In the 1960s and ’70s due to urban unrest in many of America’s major cities, the Federal government once again revisited the idea of “arts for the people” when it added The Expansion Arts Program to the many programs offered by the National Endowment for the Arts. This groundbreaking program allowed access to federal arts dollars for the first time to a demographic typically shut out of the grants process i.e., people of color and rural residents. It was during this time period that institutions like The Artists Collective in Hartford, Watts Tower Arts Center in Los Angeles, El Museo de Barrio in New York City and Carver Cultural Arts Center in San Antonio opened their doors to traditionally underserved neighborhoods. These institutions have been invaluable to their respective communities, providing arts opportunities and experiences to countless people of color who likely would never had been exposed to their own cultures in the mainstream institutions. These mainstream institutions routinely garner most arts funding dollars in most cities, both the public and private dollars.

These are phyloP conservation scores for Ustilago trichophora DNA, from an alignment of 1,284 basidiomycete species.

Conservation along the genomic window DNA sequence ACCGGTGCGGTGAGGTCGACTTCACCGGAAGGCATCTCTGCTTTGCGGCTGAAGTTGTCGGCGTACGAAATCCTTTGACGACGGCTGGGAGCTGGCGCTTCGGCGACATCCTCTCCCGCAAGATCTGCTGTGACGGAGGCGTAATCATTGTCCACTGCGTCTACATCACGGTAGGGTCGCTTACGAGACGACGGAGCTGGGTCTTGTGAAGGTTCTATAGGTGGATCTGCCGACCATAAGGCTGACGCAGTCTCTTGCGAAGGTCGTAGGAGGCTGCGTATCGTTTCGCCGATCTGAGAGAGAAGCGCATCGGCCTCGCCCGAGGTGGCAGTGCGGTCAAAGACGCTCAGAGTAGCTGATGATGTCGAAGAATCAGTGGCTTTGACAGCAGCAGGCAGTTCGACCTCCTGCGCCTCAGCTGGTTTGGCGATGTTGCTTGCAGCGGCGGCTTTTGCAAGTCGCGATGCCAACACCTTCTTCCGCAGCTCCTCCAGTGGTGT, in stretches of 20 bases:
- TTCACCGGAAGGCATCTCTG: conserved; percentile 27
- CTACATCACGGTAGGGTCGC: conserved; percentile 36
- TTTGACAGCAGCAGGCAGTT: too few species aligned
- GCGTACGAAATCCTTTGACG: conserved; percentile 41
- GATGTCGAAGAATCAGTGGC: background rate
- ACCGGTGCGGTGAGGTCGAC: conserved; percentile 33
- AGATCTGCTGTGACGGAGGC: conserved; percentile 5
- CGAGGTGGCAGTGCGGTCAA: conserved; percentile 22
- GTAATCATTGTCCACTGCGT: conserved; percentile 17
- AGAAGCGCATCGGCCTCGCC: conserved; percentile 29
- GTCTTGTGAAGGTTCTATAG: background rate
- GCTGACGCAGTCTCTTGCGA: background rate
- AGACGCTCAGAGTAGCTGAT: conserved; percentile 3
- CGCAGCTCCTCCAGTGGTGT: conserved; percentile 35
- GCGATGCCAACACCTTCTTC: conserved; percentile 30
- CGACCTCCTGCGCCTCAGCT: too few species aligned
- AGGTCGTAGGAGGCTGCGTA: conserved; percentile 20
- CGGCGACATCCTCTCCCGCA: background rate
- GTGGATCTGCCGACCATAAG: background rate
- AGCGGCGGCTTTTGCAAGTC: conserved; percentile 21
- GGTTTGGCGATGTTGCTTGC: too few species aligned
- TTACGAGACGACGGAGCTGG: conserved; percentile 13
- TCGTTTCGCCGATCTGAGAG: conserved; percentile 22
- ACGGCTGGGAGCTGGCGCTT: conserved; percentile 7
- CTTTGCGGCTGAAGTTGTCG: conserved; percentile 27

So when David Lozano puts the idea of more neighborhood arts centers on the table, he puts it there backed by a rich history of neighborhood centers and their role in the development of ethnic specific cultural arts. They offer people who are typically absent from the mainstream arts world (or when they are present, it’s often from a perspective that is not their own) a voice. Let’s take a closer, more serious look at the need for more neighborhood arts centers as we re-visit the Cultural Policy and embark on a developing a Cultural Plan.
» Vicki Meek is a former arts manager, a practicing artist and activist splitting her time between Dallas and Costa Rica. ART-iculate explores issues around race, politics and the arts. You can also keep up with Meek's musings in her blog Art & Racenotes.